The Deer House

Needcompany, Brussels, Belgium, 2011
Author: Jan Lauwers & Needcompany
Directed by Jan Lauwers

about the production

As a medium, theatre has the most direct link with ‘human nature’ since it is performed by people and for people. It is essential to seek out this human nature so that theatre can redefine itself in order to survive. This means it is necessary to tell new stories.

Jan Lauwers

I was prompted to write ´The Deer House´ by the sometimes tragic peripheral events that take place within the close circle of Needcompany. While we were on tour somewhere in France, one of our dancers, Tijen Lawton, received the news that her brother, the journalist Kerem Lawton, had been shot dead in Kosovo. His tragic death provided the starting point for a play about a group of theatre makers who are increasingly faced with the harsh reality of the world they travel around in. Everything is politics, but art isn’t everything. Art always gets caught between the pages of history: it is futile and has no influence on any events at all, which is where the mysterious necessity for it lies.

Jan Lauwers

 For about two decades Needcompany has been a unique, visual theatre talking about the great topics of today with its specific combination of word, music and motion – mixed in an associative rather than rational way. Among the dominant elements of their work are multilinguality, naturally resulting from the international make up of the company, constant transformation of formal techniques and a non-linear way of composing the stories. Jan Lauwers, originally a visual artist, founded the company in 1986 out of the need to narrate the stories by theatre. Even today he is still one of the most distinctive Belgian stage artists. He has managed to gather around himself excellent, talented artists and, together with them, create a grand theatrical volume consisting of Shakespeare’s adaptations, author productions, dance and performance projects next to visual art work and films. Needcompany is known for the intensive personal involvement by each member in the creative process. The authors themselves often compare their work to living in a large family.  Each   of them is individually active and responsible for the quality of his projects, but also needs the company, within which he creatively exists (therefore the title Needcompany). What is characteristic of Lauwers’s way of understanding acting was labelled by several critics as the technique of ´non-acting´. It seems that the actors of the Needcompany bring in and, intentionally, test their own civilian ´self´ in the story.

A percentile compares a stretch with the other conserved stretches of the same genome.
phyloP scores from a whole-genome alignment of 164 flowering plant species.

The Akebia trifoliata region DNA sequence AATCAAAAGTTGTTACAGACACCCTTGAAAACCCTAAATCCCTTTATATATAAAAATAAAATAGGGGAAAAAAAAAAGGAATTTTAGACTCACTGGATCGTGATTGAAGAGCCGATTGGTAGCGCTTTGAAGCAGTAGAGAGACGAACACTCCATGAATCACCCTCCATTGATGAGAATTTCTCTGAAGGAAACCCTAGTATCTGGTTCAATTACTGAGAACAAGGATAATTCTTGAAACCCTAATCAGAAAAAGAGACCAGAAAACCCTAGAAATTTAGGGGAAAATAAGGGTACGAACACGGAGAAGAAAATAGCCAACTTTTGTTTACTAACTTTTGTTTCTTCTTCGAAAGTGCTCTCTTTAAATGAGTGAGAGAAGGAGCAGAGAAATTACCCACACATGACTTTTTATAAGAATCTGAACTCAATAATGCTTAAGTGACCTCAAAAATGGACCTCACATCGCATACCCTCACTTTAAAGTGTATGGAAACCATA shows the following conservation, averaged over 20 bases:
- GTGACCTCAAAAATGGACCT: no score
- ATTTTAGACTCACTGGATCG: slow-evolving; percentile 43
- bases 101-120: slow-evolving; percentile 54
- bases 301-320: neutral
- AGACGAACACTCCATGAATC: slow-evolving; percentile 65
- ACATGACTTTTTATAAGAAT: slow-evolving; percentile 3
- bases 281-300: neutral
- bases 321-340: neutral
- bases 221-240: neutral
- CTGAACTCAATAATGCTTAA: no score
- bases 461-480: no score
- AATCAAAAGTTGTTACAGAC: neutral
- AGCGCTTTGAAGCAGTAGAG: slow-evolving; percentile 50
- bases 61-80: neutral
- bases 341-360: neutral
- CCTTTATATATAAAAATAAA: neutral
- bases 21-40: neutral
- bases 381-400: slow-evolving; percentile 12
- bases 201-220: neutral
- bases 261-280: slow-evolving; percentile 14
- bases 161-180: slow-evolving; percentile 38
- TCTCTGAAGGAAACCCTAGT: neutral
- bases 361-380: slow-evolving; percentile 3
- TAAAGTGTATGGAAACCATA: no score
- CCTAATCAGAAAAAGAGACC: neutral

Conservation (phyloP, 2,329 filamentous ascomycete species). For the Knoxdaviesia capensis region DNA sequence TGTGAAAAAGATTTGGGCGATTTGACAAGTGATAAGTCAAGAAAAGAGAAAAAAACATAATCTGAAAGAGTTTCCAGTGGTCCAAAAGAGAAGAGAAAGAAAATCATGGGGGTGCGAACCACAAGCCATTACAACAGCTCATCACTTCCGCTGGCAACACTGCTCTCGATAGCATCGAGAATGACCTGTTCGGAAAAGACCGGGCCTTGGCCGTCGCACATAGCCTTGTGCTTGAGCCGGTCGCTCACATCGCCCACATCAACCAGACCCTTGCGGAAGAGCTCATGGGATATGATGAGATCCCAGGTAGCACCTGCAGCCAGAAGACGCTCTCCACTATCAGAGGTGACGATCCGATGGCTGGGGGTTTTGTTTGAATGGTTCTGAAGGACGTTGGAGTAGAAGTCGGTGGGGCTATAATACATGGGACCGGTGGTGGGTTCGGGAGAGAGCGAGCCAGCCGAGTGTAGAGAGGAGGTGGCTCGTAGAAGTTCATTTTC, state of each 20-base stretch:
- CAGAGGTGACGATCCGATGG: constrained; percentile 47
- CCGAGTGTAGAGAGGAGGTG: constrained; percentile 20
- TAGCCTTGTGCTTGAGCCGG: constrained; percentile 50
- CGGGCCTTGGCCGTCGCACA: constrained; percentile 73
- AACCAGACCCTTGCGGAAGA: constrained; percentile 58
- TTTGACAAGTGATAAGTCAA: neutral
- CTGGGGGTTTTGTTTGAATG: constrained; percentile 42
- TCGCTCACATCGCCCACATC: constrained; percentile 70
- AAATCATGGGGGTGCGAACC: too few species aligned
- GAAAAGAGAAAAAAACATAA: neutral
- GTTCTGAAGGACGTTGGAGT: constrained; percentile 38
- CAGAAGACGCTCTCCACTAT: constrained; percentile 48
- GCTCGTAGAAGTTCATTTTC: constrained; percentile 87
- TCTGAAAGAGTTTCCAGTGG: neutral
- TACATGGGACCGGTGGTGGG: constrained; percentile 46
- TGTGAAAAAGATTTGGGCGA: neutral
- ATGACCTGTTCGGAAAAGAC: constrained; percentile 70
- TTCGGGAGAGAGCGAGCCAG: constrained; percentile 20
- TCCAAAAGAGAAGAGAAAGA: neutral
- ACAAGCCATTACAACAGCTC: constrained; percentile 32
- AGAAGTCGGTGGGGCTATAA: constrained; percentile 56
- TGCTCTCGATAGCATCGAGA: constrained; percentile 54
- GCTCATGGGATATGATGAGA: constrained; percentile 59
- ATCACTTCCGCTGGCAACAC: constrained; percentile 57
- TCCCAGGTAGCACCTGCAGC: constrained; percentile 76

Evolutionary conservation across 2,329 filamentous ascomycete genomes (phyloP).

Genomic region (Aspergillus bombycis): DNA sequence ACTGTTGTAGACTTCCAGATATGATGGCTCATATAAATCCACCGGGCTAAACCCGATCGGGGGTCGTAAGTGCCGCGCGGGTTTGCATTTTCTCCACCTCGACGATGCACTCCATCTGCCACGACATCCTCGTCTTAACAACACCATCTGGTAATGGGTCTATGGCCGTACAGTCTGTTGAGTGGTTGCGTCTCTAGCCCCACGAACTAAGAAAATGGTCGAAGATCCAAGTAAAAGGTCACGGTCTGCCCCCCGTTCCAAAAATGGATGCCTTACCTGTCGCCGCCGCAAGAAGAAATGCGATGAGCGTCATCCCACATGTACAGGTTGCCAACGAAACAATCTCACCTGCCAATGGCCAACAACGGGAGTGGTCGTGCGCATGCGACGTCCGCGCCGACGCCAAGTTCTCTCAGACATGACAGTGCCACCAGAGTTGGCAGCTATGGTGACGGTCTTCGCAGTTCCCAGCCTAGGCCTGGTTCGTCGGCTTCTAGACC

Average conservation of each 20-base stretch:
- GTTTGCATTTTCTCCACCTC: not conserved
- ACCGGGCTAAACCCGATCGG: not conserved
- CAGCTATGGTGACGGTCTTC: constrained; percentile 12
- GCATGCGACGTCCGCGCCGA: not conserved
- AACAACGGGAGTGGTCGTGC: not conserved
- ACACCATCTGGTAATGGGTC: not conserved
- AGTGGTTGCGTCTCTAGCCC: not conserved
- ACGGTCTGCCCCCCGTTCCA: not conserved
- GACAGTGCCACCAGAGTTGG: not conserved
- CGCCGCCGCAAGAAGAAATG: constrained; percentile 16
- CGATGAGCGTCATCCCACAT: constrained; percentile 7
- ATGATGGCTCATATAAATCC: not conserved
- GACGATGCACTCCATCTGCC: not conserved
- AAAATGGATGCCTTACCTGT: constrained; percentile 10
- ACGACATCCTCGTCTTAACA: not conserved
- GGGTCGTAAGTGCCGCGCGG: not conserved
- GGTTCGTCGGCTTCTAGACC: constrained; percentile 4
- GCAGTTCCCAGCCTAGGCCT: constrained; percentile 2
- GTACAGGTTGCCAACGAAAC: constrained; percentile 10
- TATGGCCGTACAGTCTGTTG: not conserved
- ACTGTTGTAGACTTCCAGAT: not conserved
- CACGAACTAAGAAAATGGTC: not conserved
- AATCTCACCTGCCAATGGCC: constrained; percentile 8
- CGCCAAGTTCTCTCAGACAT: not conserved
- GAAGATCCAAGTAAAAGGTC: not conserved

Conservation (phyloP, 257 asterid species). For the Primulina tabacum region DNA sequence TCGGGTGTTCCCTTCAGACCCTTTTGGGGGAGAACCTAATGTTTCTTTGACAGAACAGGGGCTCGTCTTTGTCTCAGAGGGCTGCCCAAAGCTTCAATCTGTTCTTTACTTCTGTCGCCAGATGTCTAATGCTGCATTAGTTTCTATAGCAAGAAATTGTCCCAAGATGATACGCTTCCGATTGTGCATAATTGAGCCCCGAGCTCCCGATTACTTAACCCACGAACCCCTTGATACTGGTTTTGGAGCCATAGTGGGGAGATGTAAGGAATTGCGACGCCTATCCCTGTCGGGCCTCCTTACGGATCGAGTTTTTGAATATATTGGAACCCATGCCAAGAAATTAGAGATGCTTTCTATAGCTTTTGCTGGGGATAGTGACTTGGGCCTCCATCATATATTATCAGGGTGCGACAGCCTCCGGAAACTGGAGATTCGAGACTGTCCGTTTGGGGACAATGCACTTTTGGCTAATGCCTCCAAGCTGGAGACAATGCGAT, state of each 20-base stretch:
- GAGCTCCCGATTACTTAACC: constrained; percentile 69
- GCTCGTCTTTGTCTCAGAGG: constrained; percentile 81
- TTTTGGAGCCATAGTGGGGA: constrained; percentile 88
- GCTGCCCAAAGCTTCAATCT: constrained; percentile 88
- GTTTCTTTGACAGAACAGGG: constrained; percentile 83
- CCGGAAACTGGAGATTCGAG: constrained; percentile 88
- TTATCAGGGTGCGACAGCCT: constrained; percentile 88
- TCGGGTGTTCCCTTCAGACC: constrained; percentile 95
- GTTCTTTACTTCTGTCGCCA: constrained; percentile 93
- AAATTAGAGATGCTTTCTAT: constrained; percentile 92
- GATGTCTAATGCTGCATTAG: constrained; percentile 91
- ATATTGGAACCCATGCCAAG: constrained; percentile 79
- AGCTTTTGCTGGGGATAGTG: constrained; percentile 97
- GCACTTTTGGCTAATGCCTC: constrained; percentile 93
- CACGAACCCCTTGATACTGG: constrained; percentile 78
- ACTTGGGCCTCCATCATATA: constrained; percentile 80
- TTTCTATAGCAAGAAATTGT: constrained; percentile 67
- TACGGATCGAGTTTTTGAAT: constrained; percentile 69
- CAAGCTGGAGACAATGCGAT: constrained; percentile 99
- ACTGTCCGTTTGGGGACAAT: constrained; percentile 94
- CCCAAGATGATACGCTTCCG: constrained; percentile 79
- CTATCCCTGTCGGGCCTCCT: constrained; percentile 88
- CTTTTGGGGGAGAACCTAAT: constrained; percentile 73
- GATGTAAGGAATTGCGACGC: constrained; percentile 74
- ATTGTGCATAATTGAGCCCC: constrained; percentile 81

The Deer House is the final part of the trilogy about the human nature Sad Face / Happy Face and it is not easy to give it a name. It is something between a fairy tale and a tragedy of the ancient nature, a travesty and a profound expression of sadness, naively constructed story and a reconstruction of a real event. Lauwers is modelling the tragic death of a war journalist, brother of one performer, into a universal story of loss, revenge, responsibility and foreigners.  He is shaping the story to fit the company directly. Through a fictive journalist’s diary, he is speculating what the thoughts of a man helplessly documenting fratricide war conflicts could have been. Without pathos or any pity for the tragically deceased nor any conflict party Lauwers is trying the actors hard, right in front of us, just as people in the war are tried. He puts them in special situations and lets them act but, simultaneously, observe and judge their acting in front of us. The story enters us and the actors so slowly and imperceptibly that we do not even notice when the actors have changed their costumes, stopped joking and a tragic play is beginning. Equally imperceptibly, the stage suddenly looses the shape of something which resembled a theatre background rather than a stage, or a funny, symbolic stage setting composed of cables and a constantly growing number of deer’s antlers on the stage, and is changed into a ravishing picture of the post-apocalyptic world resembling a mass grave.

They are all present on the stage during the whole performance as a chorus, in the Brecht meaning of the word, and that gives the personal suffering a collective dimension and enables them to depict and experience collective emotions. Man is always suffering alone, but is, nevertheless, in Lauwers’s view, part of a family and a community.